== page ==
Tips When Making An Offer on a House


What Should You Do When Making An Offer on a House

This post is for all the Buyers out there. The Vancouver Real Estate Market is hard to navigate. Although the market is showing some signs of slowing down, great properties are still seeing multiple people making an offer on a house and are still selling quickly.

One of the most frequent questions I get from my Buyers, and the hardest one to answer is… What Should I Do When Making An Offer on a House?

This question can apply anytime you’re making an offer on a property, whether or not it’s a multiple offer situation. There’s no one right answer as every offer is situational, but I’ll discuss both scenarios.

What to Offer in a Multiple Offer Situation

First, multiple offer situations have been common in the Vancouver Real Estate Market for a year and a half now. A multiple offer situation is when one property receives offers from multiple Buyers at the same time, giving the negotiation power to the Seller. Thanks to these multiple offers, Buyers have to fight each other for the chance to have their offer accepted. This means Buyers need to submit strong offers, with terms and dates favourable to the Seller. This means offers need to be high in price and subject free (which means once the Seller accepts the offer it’s a done deal), the dates need to work for the Seller, and the terms need to be favourable for the Seller – for example, letting the Seller take fixtures.

Now, what should you offer if the property you love expects to receive more than one offer?

Use the following question and answers as a guide:

  1. How is the property priced? Looks at recent sales in the building, and the neighbourhood. Is it much lower than market value? Is it already priced higher than market value?
  2. How many offers are they expecting? It’s a lot easier to negotiate when you’re competing with one other offer than it is to compete with 5 or more offers.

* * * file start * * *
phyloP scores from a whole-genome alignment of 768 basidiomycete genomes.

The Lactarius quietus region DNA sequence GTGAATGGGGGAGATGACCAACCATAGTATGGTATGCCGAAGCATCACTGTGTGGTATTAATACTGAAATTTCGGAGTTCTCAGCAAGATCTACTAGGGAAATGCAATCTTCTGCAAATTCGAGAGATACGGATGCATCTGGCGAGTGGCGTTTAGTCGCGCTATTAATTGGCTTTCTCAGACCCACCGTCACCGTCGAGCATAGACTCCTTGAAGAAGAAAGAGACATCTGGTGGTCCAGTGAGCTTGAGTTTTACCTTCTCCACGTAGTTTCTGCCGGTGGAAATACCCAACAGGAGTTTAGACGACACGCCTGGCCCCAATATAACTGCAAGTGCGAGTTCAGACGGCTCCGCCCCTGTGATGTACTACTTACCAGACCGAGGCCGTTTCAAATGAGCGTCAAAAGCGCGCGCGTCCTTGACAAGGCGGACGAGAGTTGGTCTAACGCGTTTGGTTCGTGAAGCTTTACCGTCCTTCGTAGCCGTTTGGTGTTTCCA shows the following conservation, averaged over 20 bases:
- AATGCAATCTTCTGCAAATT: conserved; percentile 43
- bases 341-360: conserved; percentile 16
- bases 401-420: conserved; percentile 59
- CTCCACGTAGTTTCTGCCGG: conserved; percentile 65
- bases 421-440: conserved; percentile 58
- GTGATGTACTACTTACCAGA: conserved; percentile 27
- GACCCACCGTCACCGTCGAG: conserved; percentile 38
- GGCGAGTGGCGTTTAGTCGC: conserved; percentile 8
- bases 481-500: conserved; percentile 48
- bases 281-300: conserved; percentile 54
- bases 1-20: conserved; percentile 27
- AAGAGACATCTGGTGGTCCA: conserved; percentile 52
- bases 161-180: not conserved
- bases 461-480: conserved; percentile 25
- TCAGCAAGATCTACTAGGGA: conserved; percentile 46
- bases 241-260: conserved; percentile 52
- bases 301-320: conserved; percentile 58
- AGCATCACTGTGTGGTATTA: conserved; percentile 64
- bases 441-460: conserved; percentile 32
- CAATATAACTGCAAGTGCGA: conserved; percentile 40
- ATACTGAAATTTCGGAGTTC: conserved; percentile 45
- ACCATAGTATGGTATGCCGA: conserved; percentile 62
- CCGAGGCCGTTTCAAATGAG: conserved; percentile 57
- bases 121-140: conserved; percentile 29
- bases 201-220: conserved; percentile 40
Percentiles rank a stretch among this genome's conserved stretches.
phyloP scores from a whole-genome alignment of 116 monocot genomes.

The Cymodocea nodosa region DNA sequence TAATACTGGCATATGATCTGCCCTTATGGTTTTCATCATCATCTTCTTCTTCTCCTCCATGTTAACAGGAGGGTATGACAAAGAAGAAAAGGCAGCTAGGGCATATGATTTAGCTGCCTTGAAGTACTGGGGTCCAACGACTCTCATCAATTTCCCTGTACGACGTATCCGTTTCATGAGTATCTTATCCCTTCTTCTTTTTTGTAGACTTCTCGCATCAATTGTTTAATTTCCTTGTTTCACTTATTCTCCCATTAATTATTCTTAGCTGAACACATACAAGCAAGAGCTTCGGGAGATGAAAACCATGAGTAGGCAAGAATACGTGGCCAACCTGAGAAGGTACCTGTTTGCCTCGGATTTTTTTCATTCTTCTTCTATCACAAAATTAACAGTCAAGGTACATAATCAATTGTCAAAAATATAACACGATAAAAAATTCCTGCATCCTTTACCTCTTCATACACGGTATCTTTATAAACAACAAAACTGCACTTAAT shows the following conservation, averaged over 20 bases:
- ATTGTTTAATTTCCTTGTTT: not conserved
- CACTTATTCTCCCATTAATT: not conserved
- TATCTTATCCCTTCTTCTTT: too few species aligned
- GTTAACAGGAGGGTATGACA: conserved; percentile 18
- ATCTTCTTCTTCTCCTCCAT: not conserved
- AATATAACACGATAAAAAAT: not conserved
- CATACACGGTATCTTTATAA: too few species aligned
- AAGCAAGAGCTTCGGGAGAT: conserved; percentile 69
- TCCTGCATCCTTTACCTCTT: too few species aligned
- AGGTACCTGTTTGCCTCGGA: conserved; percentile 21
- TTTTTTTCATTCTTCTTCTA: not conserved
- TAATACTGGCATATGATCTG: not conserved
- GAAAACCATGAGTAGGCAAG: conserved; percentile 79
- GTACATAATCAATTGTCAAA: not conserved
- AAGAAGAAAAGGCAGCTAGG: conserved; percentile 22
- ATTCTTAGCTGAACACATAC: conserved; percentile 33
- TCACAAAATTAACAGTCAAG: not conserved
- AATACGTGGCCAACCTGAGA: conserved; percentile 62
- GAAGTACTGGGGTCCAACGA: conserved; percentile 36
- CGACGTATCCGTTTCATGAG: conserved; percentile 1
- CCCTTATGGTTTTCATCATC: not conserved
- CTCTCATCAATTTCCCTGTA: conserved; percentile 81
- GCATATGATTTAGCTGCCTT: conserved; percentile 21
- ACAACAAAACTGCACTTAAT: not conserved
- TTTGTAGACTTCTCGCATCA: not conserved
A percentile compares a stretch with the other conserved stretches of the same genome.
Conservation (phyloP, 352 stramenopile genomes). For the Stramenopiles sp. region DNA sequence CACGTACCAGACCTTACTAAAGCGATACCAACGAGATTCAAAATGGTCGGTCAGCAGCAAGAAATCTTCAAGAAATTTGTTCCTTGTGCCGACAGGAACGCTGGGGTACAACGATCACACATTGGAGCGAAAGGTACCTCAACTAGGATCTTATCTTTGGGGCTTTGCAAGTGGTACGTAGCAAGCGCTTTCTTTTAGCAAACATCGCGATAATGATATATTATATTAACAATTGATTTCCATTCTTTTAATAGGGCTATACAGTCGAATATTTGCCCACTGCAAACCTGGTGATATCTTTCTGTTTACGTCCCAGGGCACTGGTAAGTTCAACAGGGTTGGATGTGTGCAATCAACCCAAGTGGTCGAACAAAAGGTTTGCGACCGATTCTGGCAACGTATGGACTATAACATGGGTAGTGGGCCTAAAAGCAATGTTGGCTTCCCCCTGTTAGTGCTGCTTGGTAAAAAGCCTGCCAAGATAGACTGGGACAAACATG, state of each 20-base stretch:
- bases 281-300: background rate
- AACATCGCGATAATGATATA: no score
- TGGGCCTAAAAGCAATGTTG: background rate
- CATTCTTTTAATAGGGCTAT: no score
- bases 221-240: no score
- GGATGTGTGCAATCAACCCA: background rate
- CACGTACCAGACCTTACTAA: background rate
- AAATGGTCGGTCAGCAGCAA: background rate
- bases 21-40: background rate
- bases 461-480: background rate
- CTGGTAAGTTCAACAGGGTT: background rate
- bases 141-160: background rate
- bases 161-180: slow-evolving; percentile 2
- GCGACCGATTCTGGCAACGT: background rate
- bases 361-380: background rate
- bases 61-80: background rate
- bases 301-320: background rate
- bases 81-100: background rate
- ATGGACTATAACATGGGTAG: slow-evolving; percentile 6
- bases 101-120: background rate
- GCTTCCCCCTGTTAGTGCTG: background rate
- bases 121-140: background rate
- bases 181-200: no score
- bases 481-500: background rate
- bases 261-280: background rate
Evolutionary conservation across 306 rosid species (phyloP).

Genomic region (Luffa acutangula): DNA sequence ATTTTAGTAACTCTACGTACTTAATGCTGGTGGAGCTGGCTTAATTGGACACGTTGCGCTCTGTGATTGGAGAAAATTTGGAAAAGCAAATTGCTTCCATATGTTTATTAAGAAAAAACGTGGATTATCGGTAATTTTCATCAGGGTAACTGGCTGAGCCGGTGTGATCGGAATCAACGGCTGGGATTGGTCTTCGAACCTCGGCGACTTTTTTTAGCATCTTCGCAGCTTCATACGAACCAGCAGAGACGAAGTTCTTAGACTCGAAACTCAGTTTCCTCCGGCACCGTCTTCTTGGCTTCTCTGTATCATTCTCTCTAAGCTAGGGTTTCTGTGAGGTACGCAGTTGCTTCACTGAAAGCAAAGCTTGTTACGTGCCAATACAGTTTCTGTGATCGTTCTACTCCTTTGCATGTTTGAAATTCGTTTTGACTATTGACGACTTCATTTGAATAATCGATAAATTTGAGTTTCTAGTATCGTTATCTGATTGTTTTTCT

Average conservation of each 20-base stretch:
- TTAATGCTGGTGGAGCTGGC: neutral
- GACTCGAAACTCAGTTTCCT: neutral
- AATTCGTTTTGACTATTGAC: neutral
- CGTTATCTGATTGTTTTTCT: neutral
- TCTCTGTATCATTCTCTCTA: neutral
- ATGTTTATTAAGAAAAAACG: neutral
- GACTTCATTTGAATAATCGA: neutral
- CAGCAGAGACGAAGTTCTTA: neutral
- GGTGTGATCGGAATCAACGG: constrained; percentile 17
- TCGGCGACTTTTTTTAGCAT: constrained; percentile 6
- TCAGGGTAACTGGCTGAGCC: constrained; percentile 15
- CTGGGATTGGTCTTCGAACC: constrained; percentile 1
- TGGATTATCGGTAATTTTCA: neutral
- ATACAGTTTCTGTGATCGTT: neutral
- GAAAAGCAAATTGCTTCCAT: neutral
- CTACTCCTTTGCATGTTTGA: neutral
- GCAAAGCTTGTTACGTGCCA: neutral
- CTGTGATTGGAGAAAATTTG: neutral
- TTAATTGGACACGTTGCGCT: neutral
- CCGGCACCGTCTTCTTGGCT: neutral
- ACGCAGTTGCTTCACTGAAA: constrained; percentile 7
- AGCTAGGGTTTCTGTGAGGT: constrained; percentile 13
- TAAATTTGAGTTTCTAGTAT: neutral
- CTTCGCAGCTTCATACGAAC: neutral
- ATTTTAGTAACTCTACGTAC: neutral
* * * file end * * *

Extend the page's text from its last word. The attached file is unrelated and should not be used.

3. Is the Seller going to take the best offer as they come in, or will they give Buyers a chance to make their offer better upon review of all offers?
  4. Has any other Buyer done an inspection? That’s usually an indication that the Buyer is attempting to come in subject free.
  5. Are you coming in with a subject free offer, or will you have subject clauses (i.e. subject to financing or inspection)? When reviewing offers, a Seller *should* always give Buyers with a subject free offer a chance to increase their price if the highest price was an offer with subjects (and thus, “risky”). This means, that with a subject free offer, you might have a chance to come in with a slightly lower than necessary price with the chance to increase it as necessary.
  6. Compare this unit to other units that you’ve liked in the past.. what happened during those multiple offer situations?
  7. How much do you love the property? What is it worth to you?
  8. Does your real estate agent know the Seller’s real estate agent? Relationships matter, and it can make a difference in knowing where you stand when the offers are reviewed.

At the end of the day, once Buyers are offering over the list price on a property, and potentially over the market value of the property, what they offer becomes emotional rather than logical. That’s why you hear of some nutty prices when the final sale price is released, they can never be predicted, so you have to come in with a strong offer that you’re comfortable with, and remember, you just about always need the highest price in order to “win” a multiple offer situation.

What to Offer if it Isn’t a Multiple Offer Situation.

When you love a property that isn’t going to receive more than one offer, you have a lot more negotiation room with the Seller. Of course, the Seller will still have certain hopes for their sale, but it becomes a little more of a give and take situation.

Along with most of the questions above, you will also want to know: Why are they selling? If they’ve received other offers in the past, and why they either weren’t accepted or fell apart? How soon can they respond to your offer?

Given that the market is still quite busy, most Sellers will still be quite confident in their price and chances of selling their unit even if they don’t receive any offers after the first weekend of open houses. Start with a reasonable offer and plan to negotiate the details.

At the end of the day, offers situations need finesse, contract knowledge, and expert advice to navigate properly. You want to make sure that you are working with a realtor who works in your best interest (rather than in the Seller’s best interest) so contact me today to chat about what you’re looking for and let me know if you have any questions!

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